Top 10 memorable Bristol City games: When Lee Johnson saw off Wolves to kickstart Championship survival
Here we reminisce about the most memorable games of the last five years and recall some of the great plotlines and stories from a wider viewpoint and with the benefit of hindsight - we begin at 10 with what may have been a season turning point and even a bedrock to Nigel Pearson’s Championship-seasoned side today
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In the dank gloom across the Deepdale pitch, head coach Lee Johnson was asked if he was the right man to keep the Robins in the Championship. The former Barnsley boss laughed before responding after a 5-0 midweek humbling to perennial bogey side Preston North End on 4 April 2017.
It was a 21st defeat of the 2016/17 season and the heaviest of the campaign for City. Johnson had already presided over a club record eight defeats in a row, and 11 losses in 12 games from November to January that year. The demolition job meant that Bristol City were now sat 21st in the league with only Blackburn, Wigan and Rotherham below them in the Championship table.
During the 0-2 loss to Fulham in February, the home supporters had turned on Johnson, wanting him sacked. After a cold winter, spring mildness had arrived, but the piercing, bitter threat of relegation still loomed. This felt a low point and BBC Radio Bristol was awash with callers demanding change at Ashton Gate.
There were politics at play however. Only a year earlier, fans favourite Steve Cotterill had been dismissed, just eight months after the club’s double-winning 2014/15 campaign. Johnson was the fresh face, appointed by then Chief Operating Officer Mark Ashton who had been officially announced as joining City two days after Cotterill’s departure, and had steered the club to safety in 2016.
Popular assistant coach John Pemberton had left in March, with Jamie McAllister promoted from the U23s, as the West Country club sought to find momentum and change the direction of travel: south, at that point.
But there had been no progress from the year before and now more alchemy was needed, despite the successful arrival of Chelsea loanee Tammy Abraham to replace outgoing forward Jonathan Kodjia. Key player from the year before, Lee Tomlin, was struggling for consistency, though he had opened the scoring in the encouraging 4-0 win over Huddersfield in the previous home match.
Of course, this was the Johnson era and his City side had oscillated from six wins in the first 10 Championship matches to now being in freefall, with sporadic bursts of form inbetween. Things would soon get better, but this moment was knife edge.
“There’s an in-build determination to do the right thing for this club, myself and my family. At no point have I felt I’m not up for the fight. I’ve probably been more frustrated than anybody, but we have to look at the big picture and improve,” said Johnson at the pre-match press conference for Wolves. The in-house message? A ‘video nasty’ review of the 5-0 thrashing at Preston provided impetus to City’s playing squad.
Further motivation came as club owner Steve Lansdown had made a third public packing of the season of his 34-year-old head coach, revealing to local radio that he wanted Johnson to remain in charge of the team. There was a caveat though. “But we aren’t daft, we will see what happens here against Wolves and go from there.”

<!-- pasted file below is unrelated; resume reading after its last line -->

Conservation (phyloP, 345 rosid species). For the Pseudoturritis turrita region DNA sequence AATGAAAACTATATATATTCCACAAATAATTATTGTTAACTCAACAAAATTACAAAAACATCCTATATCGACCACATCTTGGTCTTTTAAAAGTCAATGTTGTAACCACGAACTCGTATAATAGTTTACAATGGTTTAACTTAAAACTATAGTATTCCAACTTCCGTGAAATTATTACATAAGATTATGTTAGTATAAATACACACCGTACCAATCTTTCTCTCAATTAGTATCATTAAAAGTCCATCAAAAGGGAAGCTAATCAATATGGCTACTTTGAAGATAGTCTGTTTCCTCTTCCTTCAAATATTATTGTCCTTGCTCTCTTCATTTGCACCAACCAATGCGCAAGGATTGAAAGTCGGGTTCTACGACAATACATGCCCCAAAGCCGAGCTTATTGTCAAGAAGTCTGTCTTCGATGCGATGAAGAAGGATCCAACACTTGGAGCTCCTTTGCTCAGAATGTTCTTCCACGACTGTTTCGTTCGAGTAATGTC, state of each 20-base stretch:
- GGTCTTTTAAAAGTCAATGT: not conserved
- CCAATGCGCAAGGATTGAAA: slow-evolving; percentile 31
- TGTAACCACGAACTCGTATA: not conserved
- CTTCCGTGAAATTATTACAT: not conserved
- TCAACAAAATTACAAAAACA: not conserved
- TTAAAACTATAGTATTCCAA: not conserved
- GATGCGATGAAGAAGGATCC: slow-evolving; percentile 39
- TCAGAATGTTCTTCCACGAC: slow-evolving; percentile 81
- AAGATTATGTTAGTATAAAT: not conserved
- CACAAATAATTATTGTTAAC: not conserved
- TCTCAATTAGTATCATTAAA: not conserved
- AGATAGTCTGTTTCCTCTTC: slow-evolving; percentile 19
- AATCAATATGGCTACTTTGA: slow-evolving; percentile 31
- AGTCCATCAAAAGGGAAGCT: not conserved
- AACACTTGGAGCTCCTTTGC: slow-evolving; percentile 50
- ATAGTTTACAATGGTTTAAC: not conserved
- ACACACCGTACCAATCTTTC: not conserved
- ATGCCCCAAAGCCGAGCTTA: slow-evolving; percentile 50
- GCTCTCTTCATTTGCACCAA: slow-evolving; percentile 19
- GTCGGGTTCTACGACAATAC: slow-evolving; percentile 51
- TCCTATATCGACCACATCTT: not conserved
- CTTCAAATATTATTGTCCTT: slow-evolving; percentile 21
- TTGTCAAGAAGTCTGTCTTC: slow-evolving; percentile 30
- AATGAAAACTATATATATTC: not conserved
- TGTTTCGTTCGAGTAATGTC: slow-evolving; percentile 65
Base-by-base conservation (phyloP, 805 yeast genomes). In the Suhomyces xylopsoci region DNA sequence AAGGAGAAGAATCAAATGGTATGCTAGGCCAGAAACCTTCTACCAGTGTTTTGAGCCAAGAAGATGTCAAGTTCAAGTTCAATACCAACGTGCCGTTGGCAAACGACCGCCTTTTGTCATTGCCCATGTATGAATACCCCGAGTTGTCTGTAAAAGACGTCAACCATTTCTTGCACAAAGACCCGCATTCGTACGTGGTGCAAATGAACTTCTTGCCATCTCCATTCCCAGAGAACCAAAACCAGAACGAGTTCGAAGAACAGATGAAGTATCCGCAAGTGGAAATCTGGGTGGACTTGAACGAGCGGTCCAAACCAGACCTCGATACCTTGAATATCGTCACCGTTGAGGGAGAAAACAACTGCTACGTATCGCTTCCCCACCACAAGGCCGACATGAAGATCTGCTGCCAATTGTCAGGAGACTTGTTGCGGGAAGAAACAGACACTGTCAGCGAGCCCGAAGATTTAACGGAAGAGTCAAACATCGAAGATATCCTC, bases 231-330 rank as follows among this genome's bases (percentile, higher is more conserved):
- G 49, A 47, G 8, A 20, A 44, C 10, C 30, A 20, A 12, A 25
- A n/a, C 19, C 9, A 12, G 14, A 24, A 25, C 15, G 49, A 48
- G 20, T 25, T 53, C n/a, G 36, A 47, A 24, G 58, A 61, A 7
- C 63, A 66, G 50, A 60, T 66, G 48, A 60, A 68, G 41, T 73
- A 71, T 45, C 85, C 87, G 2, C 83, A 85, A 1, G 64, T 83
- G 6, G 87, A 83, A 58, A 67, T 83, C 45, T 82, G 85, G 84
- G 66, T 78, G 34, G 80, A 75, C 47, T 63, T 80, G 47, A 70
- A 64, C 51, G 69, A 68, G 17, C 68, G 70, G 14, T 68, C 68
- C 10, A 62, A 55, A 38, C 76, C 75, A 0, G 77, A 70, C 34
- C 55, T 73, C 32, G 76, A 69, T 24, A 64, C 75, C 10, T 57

Make or break then.
Perhaps the best news of the week had been that the players had refunded the cost of the tickets for the 312 Robins fans who made the long trip north on Tuesday evening to witness that heavy Preston defeat. It may have helped as come Saturday, City were supported and started well. Lined up in a 4-4-2, January arrival Matty Taylor played off Abraham, with Korey Smith and Marlon Pack instrumental in central midfield.
Under blue skies in BS3, the hosts scored three times inside 49 minutes and continued their improving home form as Aden Flint hit the cross bar, and Jamie Patterson and two Abraham goals knocked back Paul Lambert’s mid-table but improving Wolverhampton Wanderers team.
The Scot had just been awarded the Manager of the Month award for April so we had an idea of what was coming next, for the West Midlands outfit who were now under the control of the Chinese investment group Fosun following a £45m deal in the previous July. (And they would be promoted the year after, following significant team investment.)
Abraham’s second was a 49th minute penalty, as now Tottenham Hotspur wing-back Matt Doherty fouled Mark Little in the box. The visitors grabbed a late consolation through Jón Daði Böðvarsson, with 17-year-old Morgan Gibbs-White making his first start for the team in gold, and key wingers Helder Costa injured with fellow forward Ivan Cavaleiro coming off the bench. Andi Weimann played for the opposition that day.
After this victory there was palpable relief by all connected to City, as the Robins moved four points clear of the drop, and subsequently won four games in five, eventually finishing the campaign in 17th position. “The job is far from done, but I have never doubted our ability to stay in the Championship,” said a jubilant Johnson after the Wolves win.
Safe then, but with work to do if it was not to be the same again the year after. Thankfully that happened and, perhaps reaping the reward for stability, Bristol City went on to enjoy a much better, and memorable, 2017/18 season.
Note: The chosen games are not from a fan point of view, and just great wins, but chosen from the press box with the accompanying access and behind-the-scenes knowledge that goes with that